Micron Bolsters PCIe Virtualization With Virtensys Acquisition

 
 
By Chris Preimesberger  |  Posted 2012-01-20 Email Print this article Print
 
 
 
 
 
 
 

The combination of Micron's SSDs and Virtensys' specialized software enables more efficient virtualization of NAND flash storage in enterprise systems, allowing data centers to share local storage across multiple servers.

Solid-state drive maker Micron Technology announced Jan. 20 that it will acquire the assets of privately held Virtensys, a provider of PCIe-sharing virtualization software based in Manchester, England, and Beaverton, Ore.

Terms of the proposed agreement were not released by Boise, Idaho-based Micron, which has been on the rebound since struggling through some tough financial times several years ago.

The combination of Micron's SSDs and Virtensys' specialized software enables more efficient virtualization of NAND flash storage in enterprise systems, allowing data centers to share local storage across multiple servers.

The deal was more evidence of the increasing momentum in the PCIe card sector. PCIe card units, which contain a high amount of NAND flash, replace spinning disk drives in specific use cases to bring major performance increases into systems that process a high number of transactions per minute or per second.

eWEEK identified PCIe as a major storage trend last August. Analyst Jim Handy of Objective Analysis said his firm is forecasting that the NAND flash-powered PCIe interface will become dominant in the enterprise solid-state disk market in 2012, with unit shipments greater than the combined shipments of its SAS and Fibre Channel counterparts.

PCIe (peripheral component interconnect express) was created by Intel and launched in 2004. It is a computer expansion-card standard based on point-to-point serial links rather than a shared parallel bus architecture, and is designed to replace the older PCI, PCI-X and AGP standards.

PCIe-based flash storage has the ability to bypass traditional storage overhead by reducing latencies, increasing throughput and enabling more efficient processing of massive quantities of data. For that reason, it is considered a prime tool for big data-type analytics workloads, which have been steadily increasing in numbers.

Most of the major storage companies that deal in NAND flash are now providing a PCIe product of some kind, including EMC, Fusion i-o, STEC, Samsung, OCZ, Texas Memory, Unex, and others.

"Virtensys' PCIe-sharing technology has helped change the way data center operators manage and deploy their virtualized I/O resources, and Micron's enterprise PCIe drive delivers market-leading speed, reliability and power efficiency," said Edward Doller, Micron vice president and Chief Memory Systems Architect.

"This agreement would enable a combination of enterprise technology solutions that have the opportunity to virtualize SSD storage on the path to a more flexible and dynamic data center."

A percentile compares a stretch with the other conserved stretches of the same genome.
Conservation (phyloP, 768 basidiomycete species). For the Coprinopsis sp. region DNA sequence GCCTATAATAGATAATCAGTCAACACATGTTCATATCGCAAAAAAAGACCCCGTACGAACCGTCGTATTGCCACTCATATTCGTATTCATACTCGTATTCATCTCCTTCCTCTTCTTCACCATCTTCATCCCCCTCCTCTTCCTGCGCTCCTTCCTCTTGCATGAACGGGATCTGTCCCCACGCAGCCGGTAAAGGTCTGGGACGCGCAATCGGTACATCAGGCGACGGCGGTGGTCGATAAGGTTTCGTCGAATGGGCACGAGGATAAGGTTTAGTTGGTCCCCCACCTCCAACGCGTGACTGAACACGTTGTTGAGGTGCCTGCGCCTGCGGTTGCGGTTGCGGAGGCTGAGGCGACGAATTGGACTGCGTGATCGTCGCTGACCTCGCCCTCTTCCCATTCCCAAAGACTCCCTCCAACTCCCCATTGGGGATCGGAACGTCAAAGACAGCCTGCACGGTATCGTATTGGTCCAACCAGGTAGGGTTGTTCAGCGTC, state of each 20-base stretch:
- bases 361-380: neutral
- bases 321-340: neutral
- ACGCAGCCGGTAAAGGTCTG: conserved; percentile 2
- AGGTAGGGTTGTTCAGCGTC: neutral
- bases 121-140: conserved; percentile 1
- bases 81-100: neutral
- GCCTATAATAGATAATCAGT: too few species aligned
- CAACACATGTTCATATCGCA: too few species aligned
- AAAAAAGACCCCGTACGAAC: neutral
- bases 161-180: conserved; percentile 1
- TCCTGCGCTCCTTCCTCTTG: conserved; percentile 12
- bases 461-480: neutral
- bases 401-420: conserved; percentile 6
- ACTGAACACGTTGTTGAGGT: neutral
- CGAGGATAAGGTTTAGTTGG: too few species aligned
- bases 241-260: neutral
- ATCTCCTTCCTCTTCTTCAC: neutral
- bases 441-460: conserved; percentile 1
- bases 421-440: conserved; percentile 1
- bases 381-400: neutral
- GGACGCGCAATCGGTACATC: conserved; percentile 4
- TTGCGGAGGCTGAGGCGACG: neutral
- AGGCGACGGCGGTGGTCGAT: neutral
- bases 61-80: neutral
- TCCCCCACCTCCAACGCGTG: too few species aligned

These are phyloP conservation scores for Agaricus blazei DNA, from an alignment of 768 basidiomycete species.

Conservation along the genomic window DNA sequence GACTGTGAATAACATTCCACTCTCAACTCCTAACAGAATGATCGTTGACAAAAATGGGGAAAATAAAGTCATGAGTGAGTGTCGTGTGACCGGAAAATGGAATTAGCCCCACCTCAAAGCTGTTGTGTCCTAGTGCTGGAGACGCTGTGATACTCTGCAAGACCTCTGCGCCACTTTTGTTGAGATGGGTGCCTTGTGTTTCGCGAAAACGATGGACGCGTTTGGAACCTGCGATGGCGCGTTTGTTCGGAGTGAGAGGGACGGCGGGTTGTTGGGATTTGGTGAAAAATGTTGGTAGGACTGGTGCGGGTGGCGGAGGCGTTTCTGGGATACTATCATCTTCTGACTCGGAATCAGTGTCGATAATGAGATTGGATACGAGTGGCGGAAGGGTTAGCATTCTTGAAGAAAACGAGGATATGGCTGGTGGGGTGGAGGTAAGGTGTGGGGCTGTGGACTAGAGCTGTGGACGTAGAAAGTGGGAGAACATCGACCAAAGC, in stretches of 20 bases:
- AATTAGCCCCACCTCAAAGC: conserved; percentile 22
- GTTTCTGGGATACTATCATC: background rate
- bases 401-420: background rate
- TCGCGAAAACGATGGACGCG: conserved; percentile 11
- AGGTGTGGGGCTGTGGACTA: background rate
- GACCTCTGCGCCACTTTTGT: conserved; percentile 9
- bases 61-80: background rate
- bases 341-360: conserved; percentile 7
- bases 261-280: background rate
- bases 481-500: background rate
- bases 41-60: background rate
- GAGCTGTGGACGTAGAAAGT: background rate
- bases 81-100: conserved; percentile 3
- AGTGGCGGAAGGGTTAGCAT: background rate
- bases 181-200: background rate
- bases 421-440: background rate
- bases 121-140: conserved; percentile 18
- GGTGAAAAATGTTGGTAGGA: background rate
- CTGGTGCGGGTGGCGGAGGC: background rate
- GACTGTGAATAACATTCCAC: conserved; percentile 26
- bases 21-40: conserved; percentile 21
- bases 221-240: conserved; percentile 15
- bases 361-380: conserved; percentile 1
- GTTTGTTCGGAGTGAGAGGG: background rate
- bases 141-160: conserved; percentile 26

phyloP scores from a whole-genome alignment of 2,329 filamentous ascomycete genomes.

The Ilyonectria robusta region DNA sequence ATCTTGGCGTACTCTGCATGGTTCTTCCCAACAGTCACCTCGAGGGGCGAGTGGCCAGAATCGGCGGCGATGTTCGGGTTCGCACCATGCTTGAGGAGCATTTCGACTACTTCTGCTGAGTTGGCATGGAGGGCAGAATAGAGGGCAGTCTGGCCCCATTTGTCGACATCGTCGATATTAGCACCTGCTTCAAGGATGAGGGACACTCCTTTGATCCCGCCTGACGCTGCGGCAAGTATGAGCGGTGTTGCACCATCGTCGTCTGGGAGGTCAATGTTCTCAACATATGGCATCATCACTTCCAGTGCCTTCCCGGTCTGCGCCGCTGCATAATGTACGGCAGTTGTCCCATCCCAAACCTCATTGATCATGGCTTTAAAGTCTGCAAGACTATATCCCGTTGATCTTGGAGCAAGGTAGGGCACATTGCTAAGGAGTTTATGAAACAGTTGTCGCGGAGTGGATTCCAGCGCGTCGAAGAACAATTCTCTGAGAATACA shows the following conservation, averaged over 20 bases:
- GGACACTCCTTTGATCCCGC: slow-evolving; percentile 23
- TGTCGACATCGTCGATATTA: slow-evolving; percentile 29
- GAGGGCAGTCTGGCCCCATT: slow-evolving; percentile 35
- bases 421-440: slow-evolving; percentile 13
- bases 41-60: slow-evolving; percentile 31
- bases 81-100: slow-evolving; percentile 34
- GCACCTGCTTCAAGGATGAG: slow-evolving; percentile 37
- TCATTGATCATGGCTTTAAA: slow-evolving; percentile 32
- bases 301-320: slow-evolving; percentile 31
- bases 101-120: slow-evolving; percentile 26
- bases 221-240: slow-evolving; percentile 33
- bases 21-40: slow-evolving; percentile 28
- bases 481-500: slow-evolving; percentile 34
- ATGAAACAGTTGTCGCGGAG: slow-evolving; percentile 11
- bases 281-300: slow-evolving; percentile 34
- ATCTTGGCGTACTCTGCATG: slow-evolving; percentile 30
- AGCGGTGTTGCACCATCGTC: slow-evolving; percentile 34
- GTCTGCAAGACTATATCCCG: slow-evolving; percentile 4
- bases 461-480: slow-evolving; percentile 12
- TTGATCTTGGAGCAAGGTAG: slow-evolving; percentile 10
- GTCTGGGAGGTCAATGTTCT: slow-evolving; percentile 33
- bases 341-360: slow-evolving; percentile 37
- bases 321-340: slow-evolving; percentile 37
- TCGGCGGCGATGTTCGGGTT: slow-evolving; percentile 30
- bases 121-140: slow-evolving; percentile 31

Virtensys' VIO-4000 Series PCIe Sharing appliances are able to virtualize network and storage connectivity to as many as 16 servers. One appliance can provide up to 32 Gb/ps of Fibre Channel bandwidth, 80Gbps of Ethernet bandwidth, and/or up to 16TB of local storage connectivity for those 16 boxes.


 
 
 
 
Chris Preimesberger Chris Preimesberger was named Editor-in-Chief of Features & Analysis at eWEEK in November 2011. Previously he served eWEEK as Senior Writer, covering a range of IT sectors that include data center systems, cloud computing, storage, virtualization, green IT, e-discovery and IT governance. His blog, Storage Station, is considered a go-to information source. Chris won a national Folio Award for magazine writing in November 2011 for a cover story on Salesforce.com and CEO-founder Marc Benioff, and he has served as a judge for the SIIA Codie Awards since 2005. In previous IT journalism, Chris was a founding editor of both IT Manager's Journal and DevX.com and was managing editor of Software Development magazine. His diverse resume also includes: sportswriter for the Los Angeles Daily News, covering NCAA and NBA basketball, television critic for the Palo Alto Times Tribune, and Sports Information Director at Stanford University. He has served as a correspondent for The Associated Press, covering Stanford and NCAA tournament basketball, since 1983. He has covered a number of major events, including the 1984 Democratic National Convention, a Presidential press conference at the White House in 1993, the Emmy Awards (three times), two Rose Bowls, the Fiesta Bowl, several NCAA men's and women's basketball tournaments, a Formula One Grand Prix auto race, a heavyweight boxing championship bout (Ali vs. Spinks, 1978), and the 1985 Super Bowl. A 1975 graduate of Pepperdine University in Malibu, Calif., Chris has won more than a dozen regional and national awards for his work. He and his wife, Rebecca, have four children and reside in Redwood City, Calif.Follow on Twitter: editingwhiz
 
 
 
 
 
 
 

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